Yet fossils survive for millions of years?
I don’t believe you understand.
Many fossils are rock formations. Sedimentary stone forms around a portion of an animal’s remains, which is usually a bone. The bone often doesn’t last, but the rock does.
Bones can also become petrified, essentially becoming stone themselves, although the most common form of petrified organic matter is petrified wood. Bones can be preserved without petrification too. Teeth are more common. But even feathers and skin fragments have been found without any petrification. All these results are completely dependent on local conditions, such as the amounts and types of minerals present in the ground water.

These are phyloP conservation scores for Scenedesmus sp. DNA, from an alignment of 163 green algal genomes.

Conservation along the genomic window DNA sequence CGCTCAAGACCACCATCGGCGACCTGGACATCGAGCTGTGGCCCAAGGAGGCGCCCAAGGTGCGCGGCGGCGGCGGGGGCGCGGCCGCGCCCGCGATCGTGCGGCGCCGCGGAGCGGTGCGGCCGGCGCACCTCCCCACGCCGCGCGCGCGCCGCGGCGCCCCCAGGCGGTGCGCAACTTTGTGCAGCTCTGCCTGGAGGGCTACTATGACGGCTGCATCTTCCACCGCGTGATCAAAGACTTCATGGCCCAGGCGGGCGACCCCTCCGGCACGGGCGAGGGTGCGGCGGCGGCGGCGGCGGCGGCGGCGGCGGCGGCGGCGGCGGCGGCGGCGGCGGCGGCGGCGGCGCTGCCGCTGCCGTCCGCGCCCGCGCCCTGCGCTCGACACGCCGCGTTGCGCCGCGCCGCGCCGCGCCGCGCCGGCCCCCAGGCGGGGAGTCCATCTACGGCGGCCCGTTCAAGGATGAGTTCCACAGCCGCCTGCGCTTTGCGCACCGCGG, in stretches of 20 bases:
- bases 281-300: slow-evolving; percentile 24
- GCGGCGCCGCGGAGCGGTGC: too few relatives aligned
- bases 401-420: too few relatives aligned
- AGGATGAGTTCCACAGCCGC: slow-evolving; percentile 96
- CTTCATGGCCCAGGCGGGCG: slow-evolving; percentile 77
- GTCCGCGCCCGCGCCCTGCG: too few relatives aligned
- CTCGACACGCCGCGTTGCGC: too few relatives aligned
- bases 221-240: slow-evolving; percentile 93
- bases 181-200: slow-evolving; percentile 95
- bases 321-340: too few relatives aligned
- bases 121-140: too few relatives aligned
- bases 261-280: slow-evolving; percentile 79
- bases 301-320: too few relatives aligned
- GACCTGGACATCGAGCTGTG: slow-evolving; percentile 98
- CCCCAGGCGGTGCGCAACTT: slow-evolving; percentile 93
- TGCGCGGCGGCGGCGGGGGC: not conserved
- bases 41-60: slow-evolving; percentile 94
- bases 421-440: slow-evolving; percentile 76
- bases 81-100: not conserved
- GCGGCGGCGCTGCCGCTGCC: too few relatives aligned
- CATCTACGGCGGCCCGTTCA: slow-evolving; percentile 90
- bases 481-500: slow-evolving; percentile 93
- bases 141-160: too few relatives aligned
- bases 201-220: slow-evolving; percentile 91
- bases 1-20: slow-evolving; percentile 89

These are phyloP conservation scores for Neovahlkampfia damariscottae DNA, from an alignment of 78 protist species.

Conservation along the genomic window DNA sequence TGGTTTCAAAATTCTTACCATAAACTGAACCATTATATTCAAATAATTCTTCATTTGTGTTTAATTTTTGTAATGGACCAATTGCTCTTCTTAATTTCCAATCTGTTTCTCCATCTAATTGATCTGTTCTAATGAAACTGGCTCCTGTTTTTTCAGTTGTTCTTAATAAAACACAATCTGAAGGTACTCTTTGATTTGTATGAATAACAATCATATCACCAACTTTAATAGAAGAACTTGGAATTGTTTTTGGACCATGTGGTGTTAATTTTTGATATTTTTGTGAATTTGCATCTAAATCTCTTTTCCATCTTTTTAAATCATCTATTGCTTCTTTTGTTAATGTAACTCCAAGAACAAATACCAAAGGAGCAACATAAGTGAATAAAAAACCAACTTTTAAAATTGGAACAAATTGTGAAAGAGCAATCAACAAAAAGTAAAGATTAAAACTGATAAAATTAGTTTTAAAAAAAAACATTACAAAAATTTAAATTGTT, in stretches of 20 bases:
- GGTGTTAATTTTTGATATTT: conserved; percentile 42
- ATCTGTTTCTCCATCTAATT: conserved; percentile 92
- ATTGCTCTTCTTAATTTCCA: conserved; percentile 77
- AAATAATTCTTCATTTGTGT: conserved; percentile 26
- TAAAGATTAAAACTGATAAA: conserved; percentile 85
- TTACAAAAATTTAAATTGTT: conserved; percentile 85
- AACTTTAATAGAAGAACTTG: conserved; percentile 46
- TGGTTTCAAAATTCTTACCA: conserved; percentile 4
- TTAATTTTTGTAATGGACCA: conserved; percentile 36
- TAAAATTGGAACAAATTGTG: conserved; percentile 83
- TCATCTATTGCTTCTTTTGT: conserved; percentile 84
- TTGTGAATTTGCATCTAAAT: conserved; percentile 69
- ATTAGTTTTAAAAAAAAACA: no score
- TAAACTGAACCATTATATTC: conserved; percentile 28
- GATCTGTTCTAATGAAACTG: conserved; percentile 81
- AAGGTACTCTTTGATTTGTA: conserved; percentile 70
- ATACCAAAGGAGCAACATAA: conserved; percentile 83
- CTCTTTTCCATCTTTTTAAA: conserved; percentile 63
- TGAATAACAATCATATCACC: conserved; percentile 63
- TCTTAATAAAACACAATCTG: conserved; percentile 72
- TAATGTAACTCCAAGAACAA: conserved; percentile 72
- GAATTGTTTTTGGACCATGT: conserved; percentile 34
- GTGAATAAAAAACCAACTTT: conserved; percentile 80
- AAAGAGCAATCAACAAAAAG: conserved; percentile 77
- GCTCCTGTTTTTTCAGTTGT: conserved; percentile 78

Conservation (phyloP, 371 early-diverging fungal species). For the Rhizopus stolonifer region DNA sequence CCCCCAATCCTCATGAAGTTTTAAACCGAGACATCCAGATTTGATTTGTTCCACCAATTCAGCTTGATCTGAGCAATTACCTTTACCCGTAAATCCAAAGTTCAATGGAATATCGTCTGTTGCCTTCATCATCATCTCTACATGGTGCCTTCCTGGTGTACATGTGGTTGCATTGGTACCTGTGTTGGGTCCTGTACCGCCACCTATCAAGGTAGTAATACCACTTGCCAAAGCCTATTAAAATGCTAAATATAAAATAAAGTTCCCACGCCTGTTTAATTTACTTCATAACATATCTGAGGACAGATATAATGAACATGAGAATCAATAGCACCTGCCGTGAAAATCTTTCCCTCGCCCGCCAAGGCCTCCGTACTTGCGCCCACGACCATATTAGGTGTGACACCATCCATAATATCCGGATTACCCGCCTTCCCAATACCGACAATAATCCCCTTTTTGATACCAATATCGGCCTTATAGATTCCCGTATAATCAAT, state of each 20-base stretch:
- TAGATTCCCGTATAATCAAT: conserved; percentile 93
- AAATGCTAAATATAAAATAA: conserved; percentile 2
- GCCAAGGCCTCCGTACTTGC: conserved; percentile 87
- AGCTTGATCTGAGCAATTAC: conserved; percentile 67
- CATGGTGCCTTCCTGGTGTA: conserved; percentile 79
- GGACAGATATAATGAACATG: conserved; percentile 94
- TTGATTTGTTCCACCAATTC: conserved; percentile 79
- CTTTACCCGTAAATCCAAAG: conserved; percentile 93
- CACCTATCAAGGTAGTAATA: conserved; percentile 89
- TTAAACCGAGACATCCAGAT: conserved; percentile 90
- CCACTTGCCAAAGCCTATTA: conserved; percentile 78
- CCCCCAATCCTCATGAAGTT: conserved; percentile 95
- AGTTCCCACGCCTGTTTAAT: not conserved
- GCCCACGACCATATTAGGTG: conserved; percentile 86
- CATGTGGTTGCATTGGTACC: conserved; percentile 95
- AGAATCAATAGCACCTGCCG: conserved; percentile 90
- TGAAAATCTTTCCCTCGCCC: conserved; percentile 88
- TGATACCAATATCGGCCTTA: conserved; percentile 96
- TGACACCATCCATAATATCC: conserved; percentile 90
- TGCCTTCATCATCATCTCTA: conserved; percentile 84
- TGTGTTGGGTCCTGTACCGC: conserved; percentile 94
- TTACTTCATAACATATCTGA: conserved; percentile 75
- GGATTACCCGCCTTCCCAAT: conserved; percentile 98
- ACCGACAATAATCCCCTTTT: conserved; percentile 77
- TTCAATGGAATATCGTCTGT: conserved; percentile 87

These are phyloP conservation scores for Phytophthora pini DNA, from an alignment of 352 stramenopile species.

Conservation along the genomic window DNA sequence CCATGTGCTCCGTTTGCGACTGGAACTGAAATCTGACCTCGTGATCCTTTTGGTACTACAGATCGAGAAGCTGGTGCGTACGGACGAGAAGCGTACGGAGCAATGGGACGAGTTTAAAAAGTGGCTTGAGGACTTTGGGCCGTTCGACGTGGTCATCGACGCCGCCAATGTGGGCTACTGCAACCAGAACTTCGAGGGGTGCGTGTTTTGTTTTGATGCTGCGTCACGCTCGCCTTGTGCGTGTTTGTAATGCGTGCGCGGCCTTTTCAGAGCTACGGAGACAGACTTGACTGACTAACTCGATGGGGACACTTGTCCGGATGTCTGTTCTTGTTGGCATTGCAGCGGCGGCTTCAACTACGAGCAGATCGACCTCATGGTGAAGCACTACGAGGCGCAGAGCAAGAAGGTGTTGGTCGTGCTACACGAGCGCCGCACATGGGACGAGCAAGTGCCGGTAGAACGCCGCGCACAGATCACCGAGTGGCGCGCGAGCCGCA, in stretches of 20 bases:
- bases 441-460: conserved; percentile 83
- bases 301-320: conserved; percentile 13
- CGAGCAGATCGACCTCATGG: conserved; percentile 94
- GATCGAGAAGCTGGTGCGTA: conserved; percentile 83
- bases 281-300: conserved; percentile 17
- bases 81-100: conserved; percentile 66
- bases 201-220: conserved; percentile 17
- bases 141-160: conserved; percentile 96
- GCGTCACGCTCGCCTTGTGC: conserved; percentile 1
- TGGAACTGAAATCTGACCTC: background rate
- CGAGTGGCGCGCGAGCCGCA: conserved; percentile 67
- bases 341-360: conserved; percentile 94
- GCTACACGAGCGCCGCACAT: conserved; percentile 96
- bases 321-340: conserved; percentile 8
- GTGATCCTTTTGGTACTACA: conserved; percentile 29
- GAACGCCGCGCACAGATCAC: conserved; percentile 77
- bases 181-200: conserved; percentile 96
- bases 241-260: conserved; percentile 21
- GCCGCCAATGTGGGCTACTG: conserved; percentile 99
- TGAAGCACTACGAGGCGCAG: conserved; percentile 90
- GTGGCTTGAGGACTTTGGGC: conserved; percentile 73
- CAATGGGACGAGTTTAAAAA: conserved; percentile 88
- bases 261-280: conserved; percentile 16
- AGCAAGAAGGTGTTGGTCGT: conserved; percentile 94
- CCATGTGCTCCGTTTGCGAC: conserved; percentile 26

A wooden ship laying on the bottom of shallow ocean water, however, tends to get eaten. There are too many worms and bacteria living in seawater that find wood to be very tasty.
Yes, of course fossils survive millions (and billions) of years, they’re rocks. The organic materials were substituted with minerals, which is why they’re generally incomplete and rare.l.
This thread isn’t about the Exodus, or the Sea of Passage, so knock it off.
The Med is sea water, the Gulf of Aqaba is sea water. You have a legitimate question.